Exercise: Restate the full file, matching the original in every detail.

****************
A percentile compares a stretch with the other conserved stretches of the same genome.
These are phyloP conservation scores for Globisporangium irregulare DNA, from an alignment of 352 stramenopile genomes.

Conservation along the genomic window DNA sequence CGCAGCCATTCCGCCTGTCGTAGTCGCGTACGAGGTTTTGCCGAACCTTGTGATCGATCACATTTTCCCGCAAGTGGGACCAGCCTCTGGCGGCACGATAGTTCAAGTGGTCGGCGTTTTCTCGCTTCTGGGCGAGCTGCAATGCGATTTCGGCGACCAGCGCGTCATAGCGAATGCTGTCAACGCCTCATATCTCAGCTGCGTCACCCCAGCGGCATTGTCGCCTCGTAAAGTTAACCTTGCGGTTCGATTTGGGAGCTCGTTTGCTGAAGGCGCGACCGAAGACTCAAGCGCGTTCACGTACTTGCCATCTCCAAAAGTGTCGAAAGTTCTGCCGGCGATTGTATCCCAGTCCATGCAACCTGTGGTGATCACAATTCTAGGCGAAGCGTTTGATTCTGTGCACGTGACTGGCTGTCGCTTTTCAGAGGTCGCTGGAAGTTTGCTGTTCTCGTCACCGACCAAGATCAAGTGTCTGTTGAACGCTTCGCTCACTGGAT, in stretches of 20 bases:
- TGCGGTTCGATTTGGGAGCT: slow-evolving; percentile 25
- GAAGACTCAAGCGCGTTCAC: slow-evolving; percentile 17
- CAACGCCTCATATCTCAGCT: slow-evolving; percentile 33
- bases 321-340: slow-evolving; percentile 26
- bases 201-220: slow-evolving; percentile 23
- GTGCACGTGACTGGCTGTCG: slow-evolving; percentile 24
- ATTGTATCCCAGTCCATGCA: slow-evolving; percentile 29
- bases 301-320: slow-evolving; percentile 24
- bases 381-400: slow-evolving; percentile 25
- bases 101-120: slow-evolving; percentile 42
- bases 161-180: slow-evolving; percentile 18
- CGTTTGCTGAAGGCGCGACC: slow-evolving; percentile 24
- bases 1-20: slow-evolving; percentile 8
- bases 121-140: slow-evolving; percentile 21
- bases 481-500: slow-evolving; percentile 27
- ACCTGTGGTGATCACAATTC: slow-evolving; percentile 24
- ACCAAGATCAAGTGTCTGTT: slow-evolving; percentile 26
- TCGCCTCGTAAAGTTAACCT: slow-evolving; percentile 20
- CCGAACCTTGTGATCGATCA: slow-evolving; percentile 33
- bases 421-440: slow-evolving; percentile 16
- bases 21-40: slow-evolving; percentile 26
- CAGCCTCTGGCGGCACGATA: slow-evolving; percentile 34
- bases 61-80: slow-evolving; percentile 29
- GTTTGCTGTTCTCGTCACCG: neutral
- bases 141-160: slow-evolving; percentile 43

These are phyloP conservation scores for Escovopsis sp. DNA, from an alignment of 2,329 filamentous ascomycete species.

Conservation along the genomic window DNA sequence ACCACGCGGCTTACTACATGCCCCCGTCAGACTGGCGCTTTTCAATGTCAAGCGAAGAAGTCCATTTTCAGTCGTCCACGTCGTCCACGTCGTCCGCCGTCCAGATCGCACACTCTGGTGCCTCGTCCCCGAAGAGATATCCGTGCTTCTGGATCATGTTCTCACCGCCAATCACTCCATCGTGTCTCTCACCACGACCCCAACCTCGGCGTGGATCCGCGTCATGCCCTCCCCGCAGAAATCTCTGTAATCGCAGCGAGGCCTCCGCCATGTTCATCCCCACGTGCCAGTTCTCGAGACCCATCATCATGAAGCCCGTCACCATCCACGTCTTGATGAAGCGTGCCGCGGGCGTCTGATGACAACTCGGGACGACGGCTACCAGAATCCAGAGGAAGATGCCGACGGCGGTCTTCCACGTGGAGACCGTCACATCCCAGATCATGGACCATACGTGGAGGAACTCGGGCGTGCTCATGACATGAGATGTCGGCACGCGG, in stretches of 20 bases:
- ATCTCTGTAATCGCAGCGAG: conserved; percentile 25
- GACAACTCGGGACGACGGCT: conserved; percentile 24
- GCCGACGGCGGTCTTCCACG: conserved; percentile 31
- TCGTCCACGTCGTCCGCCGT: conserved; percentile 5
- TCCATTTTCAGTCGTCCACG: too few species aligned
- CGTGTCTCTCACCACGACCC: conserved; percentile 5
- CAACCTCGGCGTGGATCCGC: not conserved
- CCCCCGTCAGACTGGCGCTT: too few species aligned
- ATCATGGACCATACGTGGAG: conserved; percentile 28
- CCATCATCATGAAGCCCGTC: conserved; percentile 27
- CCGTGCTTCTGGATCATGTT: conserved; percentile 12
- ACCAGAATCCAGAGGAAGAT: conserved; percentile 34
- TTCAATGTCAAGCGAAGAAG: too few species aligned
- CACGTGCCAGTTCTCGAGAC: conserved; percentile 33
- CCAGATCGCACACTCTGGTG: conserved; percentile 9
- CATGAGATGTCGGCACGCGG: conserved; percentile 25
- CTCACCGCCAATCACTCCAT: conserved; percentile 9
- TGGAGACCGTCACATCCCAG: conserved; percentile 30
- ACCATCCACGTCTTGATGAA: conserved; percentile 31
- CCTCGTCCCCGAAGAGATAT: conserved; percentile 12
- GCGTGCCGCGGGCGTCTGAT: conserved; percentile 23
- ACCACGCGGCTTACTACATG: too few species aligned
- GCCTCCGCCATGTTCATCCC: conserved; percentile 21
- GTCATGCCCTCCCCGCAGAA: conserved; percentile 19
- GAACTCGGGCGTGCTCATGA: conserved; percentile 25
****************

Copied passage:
A percentile compares a stretch with the other conserved stretches of the same genome.
These are phyloP conservation scores for Globisporangium irregulare DNA, from an alignment of 352 stramenopile genomes.

Conservation along the genomic window DNA sequence CGCAGCCATTCCGCCTGTCGTAGTCGCGTACGAGGTTTTGCCGAACCTTGTGATCGATCACATTTTCCCGCAAGTGGGACCAGCCTCTGGCGGCACGATAGTTCAAGTGGTCGGCGTTTTCTCGCTTCTGGGCGAGCTGCAATGCGATTTCGGCGACCAGCGCGTCATAGCGAATGCTGTCAACGCCTCATATCTCAGCTGCGTCACCCCAGCGGCATTGTCGCCTCGTAAAGTTAACCTTGCGGTTCGATTTGGGAGCTCGTTTGCTGAAGGCGCGACCGAAGACTCAAGCGCGTTCACGTACTTGCCATCTCCAAAAGTGTCGAAAGTTCTGCCGGCGATTGTATCCCAGTCCATGCAACCTGTGGTGATCACAATTCTAGGCGAAGCGTTTGATTCTGTGCACGTGACTGGCTGTCGCTTTTCAGAGGTCGCTGGAAGTTTGCTGTTCTCGTCACCGACCAAGATCAAGTGTCTGTTGAACGCTTCGCTCACTGGAT, in stretches of 20 bases:
- TGCGGTTCGATTTGGGAGCT: slow-evolving; percentile 25
- GAAGACTCAAGCGCGTTCAC: slow-evolving; percentile 17
- CAACGCCTCATATCTCAGCT: slow-evolving; percentile 33
- bases 321-340: slow-evolving; percentile 26
- bases 201-220: slow-evolving; percentile 23
- GTGCACGTGACTGGCTGTCG: slow-evolving; percentile 24
- ATTGTATCCCAGTCCATGCA: slow-evolving; percentile 29
- bases 301-320: slow-evolving; percentile 24
- bases 381-400: slow-evolving; percentile 25
- bases 101-120: slow-evolving; percentile 42
- bases 161-180: slow-evolving; percentile 18
- CGTTTGCTGAAGGCGCGACC: slow-evolving; percentile 24
- bases 1-20: slow-evolving; percentile 8
- bases 121-140: slow-evolving; percentile 21
- bases 481-500: slow-evolving; percentile 27
- ACCTGTGGTGATCACAATTC: slow-evolving; percentile 24
- ACCAAGATCAAGTGTCTGTT: slow-evolving; percentile 26
- TCGCCTCGTAAAGTTAACCT: slow-evolving; percentile 20
- CCGAACCTTGTGATCGATCA: slow-evolving; percentile 33
- bases 421-440: slow-evolving; percentile 16
- bases 21-40: slow-evolving; percentile 26
- CAGCCTCTGGCGGCACGATA: slow-evolving; percentile 34
- bases 61-80: slow-evolving; percentile 29
- GTTTGCTGTTCTCGTCACCG: neutral
- bases 141-160: slow-evolving; percentile 43

These are phyloP conservation scores for Escovopsis sp. DNA, from an alignment of 2,329 filamentous ascomycete species.

Conservation along the genomic window DNA sequence ACCACGCGGCTTACTACATGCCCCCGTCAGACTGGCGCTTTTCAATGTCAAGCGAAGAAGTCCATTTTCAGTCGTCCACGTCGTCCACGTCGTCCGCCGTCCAGATCGCACACTCTGGTGCCTCGTCCCCGAAGAGATATCCGTGCTTCTGGATCATGTTCTCACCGCCAATCACTCCATCGTGTCTCTCACCACGACCCCAACCTCGGCGTGGATCCGCGTCATGCCCTCCCCGCAGAAATCTCTGTAATCGCAGCGAGGCCTCCGCCATGTTCATCCCCACGTGCCAGTTCTCGAGACCCATCATCATGAAGCCCGTCACCATCCACGTCTTGATGAAGCGTGCCGCGGGCGTCTGATGACAACTCGGGACGACGGCTACCAGAATCCAGAGGAAGATGCCGACGGCGGTCTTCCACGTGGAGACCGTCACATCCCAGATCATGGACCATACGTGGAGGAACTCGGGCGTGCTCATGACATGAGATGTCGGCACGCGG, in stretches of 20 bases:
- ATCTCTGTAATCGCAGCGAG: conserved; percentile 25
- GACAACTCGGGACGACGGCT: conserved; percentile 24
- GCCGACGGCGGTCTTCCACG: conserved; percentile 31
- TCGTCCACGTCGTCCGCCGT: conserved; percentile 5
- TCCATTTTCAGTCGTCCACG: too few species aligned
- CGTGTCTCTCACCACGACCC: conserved; percentile 5
- CAACCTCGGCGTGGATCCGC: not conserved
- CCCCCGTCAGACTGGCGCTT: too few species aligned
- ATCATGGACCATACGTGGAG: conserved; percentile 28
- CCATCATCATGAAGCCCGTC: conserved; percentile 27
- CCGTGCTTCTGGATCATGTT: conserved; percentile 12
- ACCAGAATCCAGAGGAAGAT: conserved; percentile 34
- TTCAATGTCAAGCGAAGAAG: too few species aligned
- CACGTGCCAGTTCTCGAGAC: conserved; percentile 33
- CCAGATCGCACACTCTGGTG: conserved; percentile 9
- CATGAGATGTCGGCACGCGG: conserved; percentile 25
- CTCACCGCCAATCACTCCAT: conserved; percentile 9
- TGGAGACCGTCACATCCCAG: conserved; percentile 30
- ACCATCCACGTCTTGATGAA: conserved; percentile 31
- CCTCGTCCCCGAAGAGATAT: conserved; percentile 12
- GCGTGCCGCGGGCGTCTGAT: conserved; percentile 23
- ACCACGCGGCTTACTACATG: too few species aligned
- GCCTCCGCCATGTTCATCCC: conserved; percentile 21
- GTCATGCCCTCCCCGCAGAA: conserved; percentile 19
- GAACTCGGGCGTGCTCATGA: conserved; percentile 25